I had high expectations for the Amsterdam Light Festival, particularly after the runaway success of Eindhoven’s GLOW Festival a few weeks ago. To add some extra excitement to proceedings the weather forecast claimed it was going to be a dry evening. After days of foul weather, that seemed like reason enough to stump up €40 for two tickets on a boat ride around the festival route.
I’ve never been on a boat on Amsterdam’s canals, even at night it gives you a unique perspective on the city that you just don’t get on foot or cycle. In the traditional Dutch manner, no one has curtains and so as you sail along you can see into most people’s homes. The glimpses of domestic life were as fascinating (if not more so) as the Light Festival.
I’m mystified by the Dutch habit of not covering windows. It’s not as if they’re unaware of the existence of curtains, blinds and other ways of dissuading people from looking into your home. I once saw a man having breakfast in front of a window with his dressing gown open wide enough to put me off my breakfast. At moments like this I remind myself that this was the birthplace of Big Brother.
The sculptures were themed around the concept of ‘Friendship’. This doesn’t seem to have ignited the imagination of the artists. There were some interesting installations, but many were underwhelming, and in a couple of cases not actually illuminated. In the end the boat ride – and looking through people’s windows – was the best thing about the festival.
There were some outstanding sculptures: the intricate Crossing Paths strung across the canal like crazy string; My Light is Your Light, a depiction of refugees trudging towards safety, neon people reflecting in the canal; two Talking Heads sitting across the canal from each other, animated by 4000 LED lights; the running, leaping neon person in Run Beyond; and the surreal Polygonum. All worth seeing.
The festival can be seen from the roads and bridges, but it is best viewed from canal level. The boat trip – highly recommended – took 75 minutes and came with free glühwein. Given how cold I was by the time our boat pulled into the dock in front of Central Station, the glühwein was a lifesaver.
Deciding we needed to be indoors, we joined the Friday night crowds and headed for the warmth of our favourite Amsterdam bar.
6 thoughts on “Amsterdam’s Festival of Light”
Ah, sorry it was underwhelming, but I am glad to know what it’s like. On the open windows, my Dutch relatives tell me the national habit dates back to the Spanish rule, when the Dutch were required to keep their front windows open to ensure that there were no unauthorized religious/political gatherings as the struggle for independence began. You will notice that it’s only the living room windows that are kept open — other rooms are less visible.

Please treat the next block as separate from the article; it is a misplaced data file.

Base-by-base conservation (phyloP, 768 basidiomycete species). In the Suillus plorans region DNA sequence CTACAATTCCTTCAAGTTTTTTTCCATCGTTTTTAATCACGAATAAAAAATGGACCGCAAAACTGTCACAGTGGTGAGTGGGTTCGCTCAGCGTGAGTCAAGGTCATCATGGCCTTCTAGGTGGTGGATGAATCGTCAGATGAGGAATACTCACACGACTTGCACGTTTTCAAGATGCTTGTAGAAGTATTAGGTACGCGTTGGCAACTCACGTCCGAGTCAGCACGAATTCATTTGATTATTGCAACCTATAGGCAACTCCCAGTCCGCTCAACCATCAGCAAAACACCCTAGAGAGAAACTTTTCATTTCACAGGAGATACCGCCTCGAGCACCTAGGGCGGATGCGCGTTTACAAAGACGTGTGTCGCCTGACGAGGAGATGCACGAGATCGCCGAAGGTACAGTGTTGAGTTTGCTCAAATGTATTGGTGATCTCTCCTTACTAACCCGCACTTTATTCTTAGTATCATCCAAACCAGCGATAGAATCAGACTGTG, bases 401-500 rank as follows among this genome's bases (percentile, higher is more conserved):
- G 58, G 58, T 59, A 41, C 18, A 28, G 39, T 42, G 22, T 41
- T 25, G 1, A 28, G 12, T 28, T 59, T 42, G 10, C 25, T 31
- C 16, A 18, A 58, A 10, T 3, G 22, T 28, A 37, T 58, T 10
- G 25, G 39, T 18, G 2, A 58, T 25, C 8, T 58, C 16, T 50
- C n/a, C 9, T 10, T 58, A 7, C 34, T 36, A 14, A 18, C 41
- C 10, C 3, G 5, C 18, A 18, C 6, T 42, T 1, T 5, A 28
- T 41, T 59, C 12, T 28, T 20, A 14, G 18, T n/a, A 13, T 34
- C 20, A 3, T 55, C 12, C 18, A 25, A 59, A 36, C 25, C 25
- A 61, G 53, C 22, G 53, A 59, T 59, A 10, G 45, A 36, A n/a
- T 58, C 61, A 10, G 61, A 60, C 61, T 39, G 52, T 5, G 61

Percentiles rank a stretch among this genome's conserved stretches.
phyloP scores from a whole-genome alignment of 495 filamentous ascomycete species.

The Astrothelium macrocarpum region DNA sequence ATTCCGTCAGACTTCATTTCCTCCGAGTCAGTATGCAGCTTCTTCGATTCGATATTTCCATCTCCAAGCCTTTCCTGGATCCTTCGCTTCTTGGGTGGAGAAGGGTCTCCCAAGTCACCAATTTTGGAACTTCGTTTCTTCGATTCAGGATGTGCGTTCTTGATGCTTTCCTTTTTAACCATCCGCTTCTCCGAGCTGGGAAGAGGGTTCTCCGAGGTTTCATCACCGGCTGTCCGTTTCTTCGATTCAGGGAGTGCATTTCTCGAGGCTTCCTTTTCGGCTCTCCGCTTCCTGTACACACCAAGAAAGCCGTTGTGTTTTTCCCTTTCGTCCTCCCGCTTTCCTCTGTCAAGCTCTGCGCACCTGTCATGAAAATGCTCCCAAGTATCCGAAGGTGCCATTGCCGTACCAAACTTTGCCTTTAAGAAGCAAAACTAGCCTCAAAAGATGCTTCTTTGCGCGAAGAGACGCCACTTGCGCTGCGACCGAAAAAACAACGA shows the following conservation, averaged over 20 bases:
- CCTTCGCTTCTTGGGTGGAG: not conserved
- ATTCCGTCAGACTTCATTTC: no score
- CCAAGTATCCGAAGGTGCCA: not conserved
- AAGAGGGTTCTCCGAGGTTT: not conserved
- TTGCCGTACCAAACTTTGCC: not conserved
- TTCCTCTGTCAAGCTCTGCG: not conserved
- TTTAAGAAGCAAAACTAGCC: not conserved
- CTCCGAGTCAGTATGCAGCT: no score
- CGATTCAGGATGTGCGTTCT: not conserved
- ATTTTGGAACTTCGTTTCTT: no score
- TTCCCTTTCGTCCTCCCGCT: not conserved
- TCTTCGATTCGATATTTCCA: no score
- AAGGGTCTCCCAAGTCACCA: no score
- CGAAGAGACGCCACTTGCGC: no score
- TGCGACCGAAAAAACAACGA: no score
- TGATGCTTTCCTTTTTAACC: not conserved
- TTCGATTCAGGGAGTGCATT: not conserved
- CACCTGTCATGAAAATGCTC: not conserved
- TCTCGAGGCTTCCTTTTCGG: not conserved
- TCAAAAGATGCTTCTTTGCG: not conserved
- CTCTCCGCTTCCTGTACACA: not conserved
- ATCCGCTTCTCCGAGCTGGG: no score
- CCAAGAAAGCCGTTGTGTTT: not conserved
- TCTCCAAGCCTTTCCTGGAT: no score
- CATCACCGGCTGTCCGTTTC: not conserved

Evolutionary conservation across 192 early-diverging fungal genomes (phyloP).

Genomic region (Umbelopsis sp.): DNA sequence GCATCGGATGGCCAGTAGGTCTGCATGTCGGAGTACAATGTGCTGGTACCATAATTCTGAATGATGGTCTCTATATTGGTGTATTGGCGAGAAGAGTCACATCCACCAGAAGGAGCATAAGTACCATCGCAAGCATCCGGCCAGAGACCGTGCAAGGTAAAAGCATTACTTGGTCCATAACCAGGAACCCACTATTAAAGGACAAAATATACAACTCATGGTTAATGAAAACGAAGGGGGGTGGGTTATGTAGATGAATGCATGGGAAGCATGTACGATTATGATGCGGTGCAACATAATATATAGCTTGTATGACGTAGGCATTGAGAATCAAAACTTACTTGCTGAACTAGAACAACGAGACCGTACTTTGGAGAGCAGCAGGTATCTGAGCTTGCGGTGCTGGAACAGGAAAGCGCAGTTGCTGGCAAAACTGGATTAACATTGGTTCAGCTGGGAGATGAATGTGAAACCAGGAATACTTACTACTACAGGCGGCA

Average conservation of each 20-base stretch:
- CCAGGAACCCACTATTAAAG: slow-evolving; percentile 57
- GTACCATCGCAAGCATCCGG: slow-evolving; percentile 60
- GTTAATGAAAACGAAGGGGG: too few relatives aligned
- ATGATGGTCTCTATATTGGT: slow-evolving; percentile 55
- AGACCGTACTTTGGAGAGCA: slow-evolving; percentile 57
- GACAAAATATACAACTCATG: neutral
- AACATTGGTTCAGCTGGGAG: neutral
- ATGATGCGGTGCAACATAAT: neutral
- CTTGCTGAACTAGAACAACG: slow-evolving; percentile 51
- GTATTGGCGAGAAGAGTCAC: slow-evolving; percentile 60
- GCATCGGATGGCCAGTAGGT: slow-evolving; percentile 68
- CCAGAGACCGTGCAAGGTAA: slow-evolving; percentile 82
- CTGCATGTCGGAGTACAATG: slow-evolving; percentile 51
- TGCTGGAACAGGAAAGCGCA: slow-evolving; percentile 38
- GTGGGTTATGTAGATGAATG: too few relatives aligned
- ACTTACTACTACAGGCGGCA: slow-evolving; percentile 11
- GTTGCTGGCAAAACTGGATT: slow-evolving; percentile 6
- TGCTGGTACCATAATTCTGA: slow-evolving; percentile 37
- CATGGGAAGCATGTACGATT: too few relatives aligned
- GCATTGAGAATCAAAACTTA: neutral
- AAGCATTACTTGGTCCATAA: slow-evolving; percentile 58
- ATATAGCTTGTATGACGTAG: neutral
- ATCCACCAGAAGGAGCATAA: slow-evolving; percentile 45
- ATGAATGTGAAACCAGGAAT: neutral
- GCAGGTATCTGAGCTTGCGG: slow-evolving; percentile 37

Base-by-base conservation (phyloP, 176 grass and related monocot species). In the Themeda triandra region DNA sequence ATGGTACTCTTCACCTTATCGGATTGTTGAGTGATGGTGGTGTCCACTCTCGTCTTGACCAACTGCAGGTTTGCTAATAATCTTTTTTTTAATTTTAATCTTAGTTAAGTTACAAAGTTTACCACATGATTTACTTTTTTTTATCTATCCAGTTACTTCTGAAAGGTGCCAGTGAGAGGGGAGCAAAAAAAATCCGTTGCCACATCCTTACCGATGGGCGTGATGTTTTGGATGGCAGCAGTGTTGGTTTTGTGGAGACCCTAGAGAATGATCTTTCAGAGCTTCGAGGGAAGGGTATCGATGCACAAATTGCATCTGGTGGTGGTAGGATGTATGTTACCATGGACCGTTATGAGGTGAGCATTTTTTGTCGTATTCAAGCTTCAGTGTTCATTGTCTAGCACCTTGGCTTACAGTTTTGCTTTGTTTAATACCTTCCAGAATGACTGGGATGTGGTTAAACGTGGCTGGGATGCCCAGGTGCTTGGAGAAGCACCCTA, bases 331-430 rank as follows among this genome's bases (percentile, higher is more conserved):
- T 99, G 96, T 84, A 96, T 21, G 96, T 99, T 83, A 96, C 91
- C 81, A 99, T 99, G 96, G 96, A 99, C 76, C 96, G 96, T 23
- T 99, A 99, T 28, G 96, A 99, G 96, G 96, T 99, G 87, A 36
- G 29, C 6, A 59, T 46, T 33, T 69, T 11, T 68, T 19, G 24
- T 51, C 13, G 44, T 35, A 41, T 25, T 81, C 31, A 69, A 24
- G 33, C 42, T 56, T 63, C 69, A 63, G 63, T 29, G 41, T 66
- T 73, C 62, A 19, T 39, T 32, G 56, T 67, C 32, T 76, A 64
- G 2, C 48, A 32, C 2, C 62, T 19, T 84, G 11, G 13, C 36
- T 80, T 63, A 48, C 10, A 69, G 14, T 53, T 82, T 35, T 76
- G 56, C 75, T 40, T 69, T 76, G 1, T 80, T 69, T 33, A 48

That is true of course, it is only the living room! Interesting historical origin, it makes sense that a law like that would be introduced by the Spanish. There was a similar thing in Maoist China, where the traditional ‘courtyard’ life of families was banned and people came out onto the streets and into the parks so everything was in the open.
Happy New year Paul.
A nice post on the Light.
How was Cuba?
Happy NY Brian. Cuba was fascinating, challenging for a whole host of reasons, not least the accommodation and travel ‘crisis’ over Xmas and NY thanks to half of Europe being in the country. A lot of tourists travelling independently, but also lots and lots of (mainly Canadian/European) tour groups being whisked from their all-inclusive resorts on the northern coast on short trips. I’d be interested to know how daughter No. 2 found it? How was Colombia?
Ha! Nice images, and yes, I can relate to being slightly underwhelmed by the event….. I recently attended an event (thankfully free) and came away wondering what all the fuss was about 🙂
I think we find ourselves in a era of overstatement and events have a lot of competition. To be fair to the Amsterdam Light festival the photos from previous years made it look wonderful…apparently photos never lie!